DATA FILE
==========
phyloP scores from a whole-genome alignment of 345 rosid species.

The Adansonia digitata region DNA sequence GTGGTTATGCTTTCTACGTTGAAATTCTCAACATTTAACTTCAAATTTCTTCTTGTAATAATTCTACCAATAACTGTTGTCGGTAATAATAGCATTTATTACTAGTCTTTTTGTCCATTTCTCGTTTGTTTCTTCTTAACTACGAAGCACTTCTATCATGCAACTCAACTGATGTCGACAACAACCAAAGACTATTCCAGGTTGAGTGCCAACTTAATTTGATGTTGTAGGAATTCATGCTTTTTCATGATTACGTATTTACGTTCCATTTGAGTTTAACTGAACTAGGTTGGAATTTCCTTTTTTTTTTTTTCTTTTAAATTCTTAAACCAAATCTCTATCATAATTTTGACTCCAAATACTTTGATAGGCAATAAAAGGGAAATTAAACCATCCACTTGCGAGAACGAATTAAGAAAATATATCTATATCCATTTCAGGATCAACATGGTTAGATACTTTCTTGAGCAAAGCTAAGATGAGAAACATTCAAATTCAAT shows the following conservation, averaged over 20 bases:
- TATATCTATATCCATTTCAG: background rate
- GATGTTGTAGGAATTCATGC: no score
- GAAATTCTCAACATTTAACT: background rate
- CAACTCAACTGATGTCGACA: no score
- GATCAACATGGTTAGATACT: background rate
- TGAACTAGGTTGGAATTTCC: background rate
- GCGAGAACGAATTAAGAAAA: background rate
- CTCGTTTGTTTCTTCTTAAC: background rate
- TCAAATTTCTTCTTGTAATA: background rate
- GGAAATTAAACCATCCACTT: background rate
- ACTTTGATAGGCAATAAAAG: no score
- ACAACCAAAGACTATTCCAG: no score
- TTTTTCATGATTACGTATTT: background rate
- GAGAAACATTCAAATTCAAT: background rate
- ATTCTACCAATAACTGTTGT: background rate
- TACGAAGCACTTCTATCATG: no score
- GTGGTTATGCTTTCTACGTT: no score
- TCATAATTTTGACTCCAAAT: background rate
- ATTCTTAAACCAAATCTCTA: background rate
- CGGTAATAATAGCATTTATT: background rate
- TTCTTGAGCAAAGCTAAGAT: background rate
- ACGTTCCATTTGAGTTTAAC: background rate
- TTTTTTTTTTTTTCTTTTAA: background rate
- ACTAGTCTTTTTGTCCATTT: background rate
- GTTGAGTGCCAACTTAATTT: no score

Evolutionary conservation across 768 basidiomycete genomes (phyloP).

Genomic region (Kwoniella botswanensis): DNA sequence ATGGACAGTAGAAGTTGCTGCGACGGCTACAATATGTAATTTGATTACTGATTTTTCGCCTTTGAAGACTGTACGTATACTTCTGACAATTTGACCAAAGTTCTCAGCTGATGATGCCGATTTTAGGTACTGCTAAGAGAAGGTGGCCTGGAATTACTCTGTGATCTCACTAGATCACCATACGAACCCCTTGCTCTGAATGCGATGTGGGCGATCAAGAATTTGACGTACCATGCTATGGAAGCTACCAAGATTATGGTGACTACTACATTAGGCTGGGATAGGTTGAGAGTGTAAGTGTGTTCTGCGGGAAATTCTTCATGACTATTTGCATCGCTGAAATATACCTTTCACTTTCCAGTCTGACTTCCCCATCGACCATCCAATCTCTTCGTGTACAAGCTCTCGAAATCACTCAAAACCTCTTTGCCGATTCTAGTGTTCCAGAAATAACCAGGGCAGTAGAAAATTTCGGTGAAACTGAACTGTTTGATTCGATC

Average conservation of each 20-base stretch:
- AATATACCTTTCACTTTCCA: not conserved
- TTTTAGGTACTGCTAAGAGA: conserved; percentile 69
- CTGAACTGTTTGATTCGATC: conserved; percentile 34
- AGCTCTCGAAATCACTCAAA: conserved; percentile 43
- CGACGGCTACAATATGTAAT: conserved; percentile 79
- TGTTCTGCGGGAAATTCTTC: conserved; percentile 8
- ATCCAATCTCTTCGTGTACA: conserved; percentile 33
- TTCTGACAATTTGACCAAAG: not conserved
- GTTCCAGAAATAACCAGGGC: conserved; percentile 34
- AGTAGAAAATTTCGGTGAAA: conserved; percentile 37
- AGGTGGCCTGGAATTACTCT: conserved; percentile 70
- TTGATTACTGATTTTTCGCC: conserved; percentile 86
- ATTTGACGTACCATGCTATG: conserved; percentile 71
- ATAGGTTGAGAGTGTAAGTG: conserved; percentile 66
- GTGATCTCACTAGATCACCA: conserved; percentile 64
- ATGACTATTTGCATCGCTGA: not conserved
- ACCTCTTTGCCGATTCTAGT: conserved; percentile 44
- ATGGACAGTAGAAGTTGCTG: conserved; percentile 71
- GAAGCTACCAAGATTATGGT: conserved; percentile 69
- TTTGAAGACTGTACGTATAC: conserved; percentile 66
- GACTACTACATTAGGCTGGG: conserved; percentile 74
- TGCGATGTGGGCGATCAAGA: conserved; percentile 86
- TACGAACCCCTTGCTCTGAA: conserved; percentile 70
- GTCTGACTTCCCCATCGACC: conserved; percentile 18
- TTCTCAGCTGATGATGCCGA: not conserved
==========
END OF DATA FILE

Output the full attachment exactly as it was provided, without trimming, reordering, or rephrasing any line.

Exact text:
phyloP scores from a whole-genome alignment of 345 rosid species.

The Adansonia digitata region DNA sequence GTGGTTATGCTTTCTACGTTGAAATTCTCAACATTTAACTTCAAATTTCTTCTTGTAATAATTCTACCAATAACTGTTGTCGGTAATAATAGCATTTATTACTAGTCTTTTTGTCCATTTCTCGTTTGTTTCTTCTTAACTACGAAGCACTTCTATCATGCAACTCAACTGATGTCGACAACAACCAAAGACTATTCCAGGTTGAGTGCCAACTTAATTTGATGTTGTAGGAATTCATGCTTTTTCATGATTACGTATTTACGTTCCATTTGAGTTTAACTGAACTAGGTTGGAATTTCCTTTTTTTTTTTTTCTTTTAAATTCTTAAACCAAATCTCTATCATAATTTTGACTCCAAATACTTTGATAGGCAATAAAAGGGAAATTAAACCATCCACTTGCGAGAACGAATTAAGAAAATATATCTATATCCATTTCAGGATCAACATGGTTAGATACTTTCTTGAGCAAAGCTAAGATGAGAAACATTCAAATTCAAT shows the following conservation, averaged over 20 bases:
- TATATCTATATCCATTTCAG: background rate
- GATGTTGTAGGAATTCATGC: no score
- GAAATTCTCAACATTTAACT: background rate
- CAACTCAACTGATGTCGACA: no score
- GATCAACATGGTTAGATACT: background rate
- TGAACTAGGTTGGAATTTCC: background rate
- GCGAGAACGAATTAAGAAAA: background rate
- CTCGTTTGTTTCTTCTTAAC: background rate
- TCAAATTTCTTCTTGTAATA: background rate
- GGAAATTAAACCATCCACTT: background rate
- ACTTTGATAGGCAATAAAAG: no score
- ACAACCAAAGACTATTCCAG: no score
- TTTTTCATGATTACGTATTT: background rate
- GAGAAACATTCAAATTCAAT: background rate
- ATTCTACCAATAACTGTTGT: background rate
- TACGAAGCACTTCTATCATG: no score
- GTGGTTATGCTTTCTACGTT: no score
- TCATAATTTTGACTCCAAAT: background rate
- ATTCTTAAACCAAATCTCTA: background rate
- CGGTAATAATAGCATTTATT: background rate
- TTCTTGAGCAAAGCTAAGAT: background rate
- ACGTTCCATTTGAGTTTAAC: background rate
- TTTTTTTTTTTTTCTTTTAA: background rate
- ACTAGTCTTTTTGTCCATTT: background rate
- GTTGAGTGCCAACTTAATTT: no score

Evolutionary conservation across 768 basidiomycete genomes (phyloP).

Genomic region (Kwoniella botswanensis): DNA sequence ATGGACAGTAGAAGTTGCTGCGACGGCTACAATATGTAATTTGATTACTGATTTTTCGCCTTTGAAGACTGTACGTATACTTCTGACAATTTGACCAAAGTTCTCAGCTGATGATGCCGATTTTAGGTACTGCTAAGAGAAGGTGGCCTGGAATTACTCTGTGATCTCACTAGATCACCATACGAACCCCTTGCTCTGAATGCGATGTGGGCGATCAAGAATTTGACGTACCATGCTATGGAAGCTACCAAGATTATGGTGACTACTACATTAGGCTGGGATAGGTTGAGAGTGTAAGTGTGTTCTGCGGGAAATTCTTCATGACTATTTGCATCGCTGAAATATACCTTTCACTTTCCAGTCTGACTTCCCCATCGACCATCCAATCTCTTCGTGTACAAGCTCTCGAAATCACTCAAAACCTCTTTGCCGATTCTAGTGTTCCAGAAATAACCAGGGCAGTAGAAAATTTCGGTGAAACTGAACTGTTTGATTCGATC

Average conservation of each 20-base stretch:
- AATATACCTTTCACTTTCCA: not conserved
- TTTTAGGTACTGCTAAGAGA: conserved; percentile 69
- CTGAACTGTTTGATTCGATC: conserved; percentile 34
- AGCTCTCGAAATCACTCAAA: conserved; percentile 43
- CGACGGCTACAATATGTAAT: conserved; percentile 79
- TGTTCTGCGGGAAATTCTTC: conserved; percentile 8
- ATCCAATCTCTTCGTGTACA: conserved; percentile 33
- TTCTGACAATTTGACCAAAG: not conserved
- GTTCCAGAAATAACCAGGGC: conserved; percentile 34
- AGTAGAAAATTTCGGTGAAA: conserved; percentile 37
- AGGTGGCCTGGAATTACTCT: conserved; percentile 70
- TTGATTACTGATTTTTCGCC: conserved; percentile 86
- ATTTGACGTACCATGCTATG: conserved; percentile 71
- ATAGGTTGAGAGTGTAAGTG: conserved; percentile 66
- GTGATCTCACTAGATCACCA: conserved; percentile 64
- ATGACTATTTGCATCGCTGA: not conserved
- ACCTCTTTGCCGATTCTAGT: conserved; percentile 44
- ATGGACAGTAGAAGTTGCTG: conserved; percentile 71
- GAAGCTACCAAGATTATGGT: conserved; percentile 69
- TTTGAAGACTGTACGTATAC: conserved; percentile 66
- GACTACTACATTAGGCTGGG: conserved; percentile 74
- TGCGATGTGGGCGATCAAGA: conserved; percentile 86
- TACGAACCCCTTGCTCTGAA: conserved; percentile 70
- GTCTGACTTCCCCATCGACC: conserved; percentile 18
- TTCTCAGCTGATGATGCCGA: not conserved